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Bethesda turned down chance to buy rights to Fallout MMO, says Interplay

fallout online

Interplay president Eric Caen has revealed Bethesda had previously turned down the rights to develop a Fallout MMO before the release of Fallout 3.

"Hervé [Caen] started negotiations with Bethesda to sell Fallout to them," Eric told Edge.

"My brother said: 'If you want the full IP, the value of it is $50 million.' They said: 'No way. Why $50 million?' We said: 'Because the MMOG strength of this universe is huge.' Bethesda said: 'We don’t want that. Let’s buy everything else but the MMOG. Do the MMOG.'

"They said that Interplay had to start development and by a certain time we had to have a full game in development."

Caen says after realising the success of Fallout 3 in 2008, Bethesda wanted to reclaim a part of the project.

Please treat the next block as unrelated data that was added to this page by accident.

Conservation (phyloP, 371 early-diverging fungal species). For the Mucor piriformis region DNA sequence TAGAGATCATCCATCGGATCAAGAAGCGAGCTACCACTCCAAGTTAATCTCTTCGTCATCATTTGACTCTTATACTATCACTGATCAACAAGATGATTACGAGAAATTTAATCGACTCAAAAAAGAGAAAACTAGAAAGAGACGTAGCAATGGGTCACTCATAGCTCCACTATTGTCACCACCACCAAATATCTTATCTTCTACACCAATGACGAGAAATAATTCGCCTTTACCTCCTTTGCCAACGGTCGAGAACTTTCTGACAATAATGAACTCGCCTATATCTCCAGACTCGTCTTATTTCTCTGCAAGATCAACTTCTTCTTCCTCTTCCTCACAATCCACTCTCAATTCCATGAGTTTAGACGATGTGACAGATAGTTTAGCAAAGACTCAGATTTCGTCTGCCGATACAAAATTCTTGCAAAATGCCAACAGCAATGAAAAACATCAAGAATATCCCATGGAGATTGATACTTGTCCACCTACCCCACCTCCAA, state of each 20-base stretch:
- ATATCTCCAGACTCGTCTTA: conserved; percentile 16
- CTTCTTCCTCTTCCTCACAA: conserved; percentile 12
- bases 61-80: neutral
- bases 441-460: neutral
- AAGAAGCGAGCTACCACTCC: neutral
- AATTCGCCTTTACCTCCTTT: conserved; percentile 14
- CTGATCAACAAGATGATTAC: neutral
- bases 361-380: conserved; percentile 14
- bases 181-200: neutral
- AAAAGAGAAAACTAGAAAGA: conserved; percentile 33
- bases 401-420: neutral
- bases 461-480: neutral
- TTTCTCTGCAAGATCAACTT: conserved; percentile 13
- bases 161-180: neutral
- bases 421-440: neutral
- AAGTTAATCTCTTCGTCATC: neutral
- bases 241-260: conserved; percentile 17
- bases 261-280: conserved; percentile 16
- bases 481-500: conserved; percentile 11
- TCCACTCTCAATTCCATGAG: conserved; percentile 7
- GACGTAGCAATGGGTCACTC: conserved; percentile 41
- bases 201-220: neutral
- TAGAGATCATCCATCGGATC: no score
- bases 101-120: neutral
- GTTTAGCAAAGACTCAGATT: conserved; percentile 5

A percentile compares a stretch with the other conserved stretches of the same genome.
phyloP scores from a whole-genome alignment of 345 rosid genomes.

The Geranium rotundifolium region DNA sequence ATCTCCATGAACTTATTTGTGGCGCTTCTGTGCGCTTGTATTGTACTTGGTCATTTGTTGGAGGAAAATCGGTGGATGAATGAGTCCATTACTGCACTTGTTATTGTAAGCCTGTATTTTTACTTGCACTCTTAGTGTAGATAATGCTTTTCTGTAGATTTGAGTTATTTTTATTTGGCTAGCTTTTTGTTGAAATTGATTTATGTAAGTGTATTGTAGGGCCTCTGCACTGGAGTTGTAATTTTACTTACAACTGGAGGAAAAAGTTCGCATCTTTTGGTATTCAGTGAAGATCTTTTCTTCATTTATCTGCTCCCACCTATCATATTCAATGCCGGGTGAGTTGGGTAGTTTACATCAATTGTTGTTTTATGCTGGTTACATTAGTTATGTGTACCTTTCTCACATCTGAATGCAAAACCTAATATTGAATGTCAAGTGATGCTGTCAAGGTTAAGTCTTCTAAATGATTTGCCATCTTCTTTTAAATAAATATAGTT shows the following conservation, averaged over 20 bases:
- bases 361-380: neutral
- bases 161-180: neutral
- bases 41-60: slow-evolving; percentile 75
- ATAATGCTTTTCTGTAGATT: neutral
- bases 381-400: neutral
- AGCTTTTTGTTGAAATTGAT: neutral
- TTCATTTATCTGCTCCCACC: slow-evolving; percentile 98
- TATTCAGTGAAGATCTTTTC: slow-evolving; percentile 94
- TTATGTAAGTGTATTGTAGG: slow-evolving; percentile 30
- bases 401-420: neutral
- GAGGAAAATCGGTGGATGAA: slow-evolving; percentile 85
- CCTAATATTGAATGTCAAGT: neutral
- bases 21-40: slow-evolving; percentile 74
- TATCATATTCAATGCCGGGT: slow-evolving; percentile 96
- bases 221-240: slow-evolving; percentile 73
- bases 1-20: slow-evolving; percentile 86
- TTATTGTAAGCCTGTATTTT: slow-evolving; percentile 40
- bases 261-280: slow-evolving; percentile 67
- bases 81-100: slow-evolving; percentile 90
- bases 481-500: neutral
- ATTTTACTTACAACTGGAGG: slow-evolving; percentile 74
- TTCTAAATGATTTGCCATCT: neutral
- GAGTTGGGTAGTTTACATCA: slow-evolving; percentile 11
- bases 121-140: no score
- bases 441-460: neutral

"They bought everything, but left Interplay with the licence to do the MMOG - under certain conditions, thinking that Interplay would never fulfil these conditions. But Interplay did," he said.

"Spring 2009 - this is public information - Bethesda sends a termination letter to Interplay, saying: 'You did not fulfil your obligation.' So all the litigation is about that. I think Bethesda, off the back of Fallout 3’s success, realised that Hervé was probably right about the value. They said: 'OK, how can we get that without paying?'"

Bethesda bought the rights to the Fallout IP from Interplay for $5,75 million in 2007, but conditionally let the latter create a Fallout-based MMO.

Since then, the two have gone to court over the matter.

Interplay has continued to develop the title, codenamed Project V13, with a beta due to kick off in 2012.

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Johnny Cullen


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